The town administrator found that Williams spat on Haddad. The commission concluded, however, that there was "insufficient" evidence to support this finding. Although Haddad testified to Williams's spitting on his cheek, another witness did not see the spitting, and a different witness only testified to seeing a spitting motion.
After entering the rink, Haddad called the Falmouth police department, and Sergeant Jeffrey Smith was sent to the rink to investigate the incident. When questioned, Williams denied seeing Haddad that day. Although Smith advised both men to avoid further contact, the confrontation was renewed when the men exited the rink.
Haddad contends that Williams turned and "propelled" his son's hockey equipment bag at him. The commission and the town administrator made different findings on this point. The administrator found that "Officer Williams threw the hockey bag he was holding at Mr. Haddad, hitting Mr. Haddad in the chest. Although Officer Williams needed to transfer the hockey bag to Mr. Haddad, he did not need to throw the hockey bag at Mr. Haddad." The commission found that Williams, "who had his son's equipment bag on his shoulder, turned and intended to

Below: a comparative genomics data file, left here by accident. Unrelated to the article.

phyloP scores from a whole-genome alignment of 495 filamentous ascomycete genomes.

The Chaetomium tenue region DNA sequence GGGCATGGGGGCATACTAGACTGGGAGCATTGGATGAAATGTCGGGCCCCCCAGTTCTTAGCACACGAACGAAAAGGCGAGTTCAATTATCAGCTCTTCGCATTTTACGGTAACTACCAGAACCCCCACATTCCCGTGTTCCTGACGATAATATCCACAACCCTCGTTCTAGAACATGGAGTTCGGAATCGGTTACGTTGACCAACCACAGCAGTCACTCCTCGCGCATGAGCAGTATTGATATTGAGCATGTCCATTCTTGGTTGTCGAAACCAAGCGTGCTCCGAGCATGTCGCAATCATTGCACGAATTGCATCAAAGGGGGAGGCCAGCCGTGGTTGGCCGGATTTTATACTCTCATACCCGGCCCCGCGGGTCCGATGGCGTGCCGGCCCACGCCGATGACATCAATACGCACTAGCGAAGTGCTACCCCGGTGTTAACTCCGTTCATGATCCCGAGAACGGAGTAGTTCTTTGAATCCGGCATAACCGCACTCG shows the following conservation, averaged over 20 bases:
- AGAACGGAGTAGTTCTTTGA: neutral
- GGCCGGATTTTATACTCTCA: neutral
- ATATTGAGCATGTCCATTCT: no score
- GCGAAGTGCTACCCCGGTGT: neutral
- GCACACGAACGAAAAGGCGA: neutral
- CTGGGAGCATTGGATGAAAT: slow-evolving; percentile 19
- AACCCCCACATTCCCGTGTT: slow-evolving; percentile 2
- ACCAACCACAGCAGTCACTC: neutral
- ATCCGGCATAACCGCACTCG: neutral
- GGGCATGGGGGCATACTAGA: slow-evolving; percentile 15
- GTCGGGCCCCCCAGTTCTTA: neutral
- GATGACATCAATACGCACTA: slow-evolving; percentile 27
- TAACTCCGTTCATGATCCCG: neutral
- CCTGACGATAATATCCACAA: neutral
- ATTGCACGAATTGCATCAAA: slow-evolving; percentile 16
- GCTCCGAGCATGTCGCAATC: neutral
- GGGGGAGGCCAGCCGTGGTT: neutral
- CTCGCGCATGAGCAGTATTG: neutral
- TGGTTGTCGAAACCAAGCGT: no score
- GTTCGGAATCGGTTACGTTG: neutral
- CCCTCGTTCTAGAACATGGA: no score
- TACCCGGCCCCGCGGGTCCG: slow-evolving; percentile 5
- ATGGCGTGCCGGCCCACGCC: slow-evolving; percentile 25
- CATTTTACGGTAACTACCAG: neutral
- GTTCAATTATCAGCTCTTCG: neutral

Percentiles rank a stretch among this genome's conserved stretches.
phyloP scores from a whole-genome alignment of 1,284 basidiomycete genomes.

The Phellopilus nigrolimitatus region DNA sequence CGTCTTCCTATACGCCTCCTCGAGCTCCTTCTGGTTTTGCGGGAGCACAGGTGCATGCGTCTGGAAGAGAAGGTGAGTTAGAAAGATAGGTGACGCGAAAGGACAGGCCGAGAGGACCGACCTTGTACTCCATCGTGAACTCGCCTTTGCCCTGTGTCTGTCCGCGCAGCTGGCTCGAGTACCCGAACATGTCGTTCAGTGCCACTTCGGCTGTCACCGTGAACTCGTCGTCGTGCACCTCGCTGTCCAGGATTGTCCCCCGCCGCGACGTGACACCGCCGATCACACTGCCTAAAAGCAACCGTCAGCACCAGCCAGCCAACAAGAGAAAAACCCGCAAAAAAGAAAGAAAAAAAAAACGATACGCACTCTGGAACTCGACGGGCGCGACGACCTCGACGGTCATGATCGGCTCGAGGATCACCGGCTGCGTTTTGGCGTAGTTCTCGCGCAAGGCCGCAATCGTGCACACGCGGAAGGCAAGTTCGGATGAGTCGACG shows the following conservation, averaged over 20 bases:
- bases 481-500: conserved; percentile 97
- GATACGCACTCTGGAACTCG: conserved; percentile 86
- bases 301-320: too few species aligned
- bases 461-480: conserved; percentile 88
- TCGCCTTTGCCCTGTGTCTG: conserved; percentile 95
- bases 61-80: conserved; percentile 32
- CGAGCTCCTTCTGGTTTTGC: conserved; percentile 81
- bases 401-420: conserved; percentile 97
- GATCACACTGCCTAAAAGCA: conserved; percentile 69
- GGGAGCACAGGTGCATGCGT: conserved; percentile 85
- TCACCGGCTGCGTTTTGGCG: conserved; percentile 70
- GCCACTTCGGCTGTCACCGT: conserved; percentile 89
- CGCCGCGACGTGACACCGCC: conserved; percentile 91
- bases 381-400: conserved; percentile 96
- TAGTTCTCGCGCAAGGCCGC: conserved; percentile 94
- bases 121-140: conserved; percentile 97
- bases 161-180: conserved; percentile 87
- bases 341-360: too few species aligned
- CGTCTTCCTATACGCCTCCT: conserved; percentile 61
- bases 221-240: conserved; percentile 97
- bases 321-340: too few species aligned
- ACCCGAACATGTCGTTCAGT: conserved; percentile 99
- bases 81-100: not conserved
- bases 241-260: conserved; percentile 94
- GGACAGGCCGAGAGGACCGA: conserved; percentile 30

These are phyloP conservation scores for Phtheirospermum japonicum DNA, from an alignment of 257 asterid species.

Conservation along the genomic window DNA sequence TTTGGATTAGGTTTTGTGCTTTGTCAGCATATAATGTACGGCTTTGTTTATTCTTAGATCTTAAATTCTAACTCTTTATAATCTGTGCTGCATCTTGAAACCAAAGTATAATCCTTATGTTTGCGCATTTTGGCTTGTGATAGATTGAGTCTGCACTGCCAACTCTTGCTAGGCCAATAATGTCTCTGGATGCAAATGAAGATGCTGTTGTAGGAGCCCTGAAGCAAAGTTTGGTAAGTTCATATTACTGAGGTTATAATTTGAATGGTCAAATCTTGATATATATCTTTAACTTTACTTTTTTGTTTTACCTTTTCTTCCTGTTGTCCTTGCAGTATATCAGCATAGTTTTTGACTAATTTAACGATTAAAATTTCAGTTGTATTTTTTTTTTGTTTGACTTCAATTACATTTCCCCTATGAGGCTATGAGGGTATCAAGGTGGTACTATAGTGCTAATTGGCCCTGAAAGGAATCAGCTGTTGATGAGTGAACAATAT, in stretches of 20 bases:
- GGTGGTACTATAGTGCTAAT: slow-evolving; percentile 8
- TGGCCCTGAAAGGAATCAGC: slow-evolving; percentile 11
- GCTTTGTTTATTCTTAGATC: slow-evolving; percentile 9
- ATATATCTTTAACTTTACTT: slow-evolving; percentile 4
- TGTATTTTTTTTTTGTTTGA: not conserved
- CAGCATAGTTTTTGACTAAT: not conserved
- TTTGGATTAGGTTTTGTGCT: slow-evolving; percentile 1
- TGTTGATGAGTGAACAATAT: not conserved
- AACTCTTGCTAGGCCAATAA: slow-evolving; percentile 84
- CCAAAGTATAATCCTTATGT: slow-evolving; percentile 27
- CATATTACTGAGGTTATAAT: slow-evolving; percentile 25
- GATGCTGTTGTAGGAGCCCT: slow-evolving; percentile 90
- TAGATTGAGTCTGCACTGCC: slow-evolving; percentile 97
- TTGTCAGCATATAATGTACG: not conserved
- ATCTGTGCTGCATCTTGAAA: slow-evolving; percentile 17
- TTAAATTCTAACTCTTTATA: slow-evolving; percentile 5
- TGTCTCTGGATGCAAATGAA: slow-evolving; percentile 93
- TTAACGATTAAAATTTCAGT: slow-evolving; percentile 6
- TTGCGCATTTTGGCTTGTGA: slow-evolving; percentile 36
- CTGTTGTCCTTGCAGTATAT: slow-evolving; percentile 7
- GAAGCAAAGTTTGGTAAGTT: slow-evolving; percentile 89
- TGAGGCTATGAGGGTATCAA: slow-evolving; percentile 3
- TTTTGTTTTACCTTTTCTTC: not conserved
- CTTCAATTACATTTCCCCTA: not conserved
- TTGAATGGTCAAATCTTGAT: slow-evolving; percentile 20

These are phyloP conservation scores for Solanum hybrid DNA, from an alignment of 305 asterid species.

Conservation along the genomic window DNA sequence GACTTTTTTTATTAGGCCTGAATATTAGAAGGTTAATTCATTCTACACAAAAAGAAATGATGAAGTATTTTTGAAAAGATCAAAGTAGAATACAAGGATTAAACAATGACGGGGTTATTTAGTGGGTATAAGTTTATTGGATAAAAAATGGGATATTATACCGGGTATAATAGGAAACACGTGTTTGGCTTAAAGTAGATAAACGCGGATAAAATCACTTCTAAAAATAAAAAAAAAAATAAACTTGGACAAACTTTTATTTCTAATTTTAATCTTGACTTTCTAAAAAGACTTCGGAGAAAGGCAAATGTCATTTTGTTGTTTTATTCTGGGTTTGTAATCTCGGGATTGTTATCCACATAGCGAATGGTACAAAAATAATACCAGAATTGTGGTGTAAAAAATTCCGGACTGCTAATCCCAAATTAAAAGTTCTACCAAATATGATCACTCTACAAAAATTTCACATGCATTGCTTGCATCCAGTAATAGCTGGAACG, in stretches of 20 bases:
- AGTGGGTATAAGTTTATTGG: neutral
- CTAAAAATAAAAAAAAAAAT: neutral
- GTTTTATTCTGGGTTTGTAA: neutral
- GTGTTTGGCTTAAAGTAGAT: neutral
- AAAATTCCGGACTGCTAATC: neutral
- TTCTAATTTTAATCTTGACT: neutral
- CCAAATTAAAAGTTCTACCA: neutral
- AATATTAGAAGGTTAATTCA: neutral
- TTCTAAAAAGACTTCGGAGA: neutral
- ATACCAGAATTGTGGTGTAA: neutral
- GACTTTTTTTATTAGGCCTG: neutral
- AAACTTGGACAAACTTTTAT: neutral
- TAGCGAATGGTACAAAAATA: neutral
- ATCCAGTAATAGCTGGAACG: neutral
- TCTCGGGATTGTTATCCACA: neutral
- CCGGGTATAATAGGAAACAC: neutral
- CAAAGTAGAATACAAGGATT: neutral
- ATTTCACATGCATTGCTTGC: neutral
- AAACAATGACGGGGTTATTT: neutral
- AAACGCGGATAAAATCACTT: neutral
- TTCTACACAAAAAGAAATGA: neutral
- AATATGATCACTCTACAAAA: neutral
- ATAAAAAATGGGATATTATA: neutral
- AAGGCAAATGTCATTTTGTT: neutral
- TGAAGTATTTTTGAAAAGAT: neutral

throw the bag to the ground. Because Haddad was so close to [Williams] the bag struck him."
Later that day, Haddad filed a civilian complaint against Williams. Williams was then "ordered to complete a report detailing [his] knowledge of the allegations." Williams responded, stating that Haddad's allegations were false and expressing his hope that "the complaint of perjury would be brought against Mr. Haddad." After receiving Williams's report, Captain O'Neill wrote to the officer, emphasizing that his report failed to answer the allegations in the complaint. Williams then acknowledged that he "did engage in a short conversation with Peter Haddad" as the two exited the hockey rink and that he called him a coward. Williams admitted that he threw the hockey bag to the ground in frustration, but denied intending to hit Haddad with it and also denied cursing at him, threatening him, or spitting on him.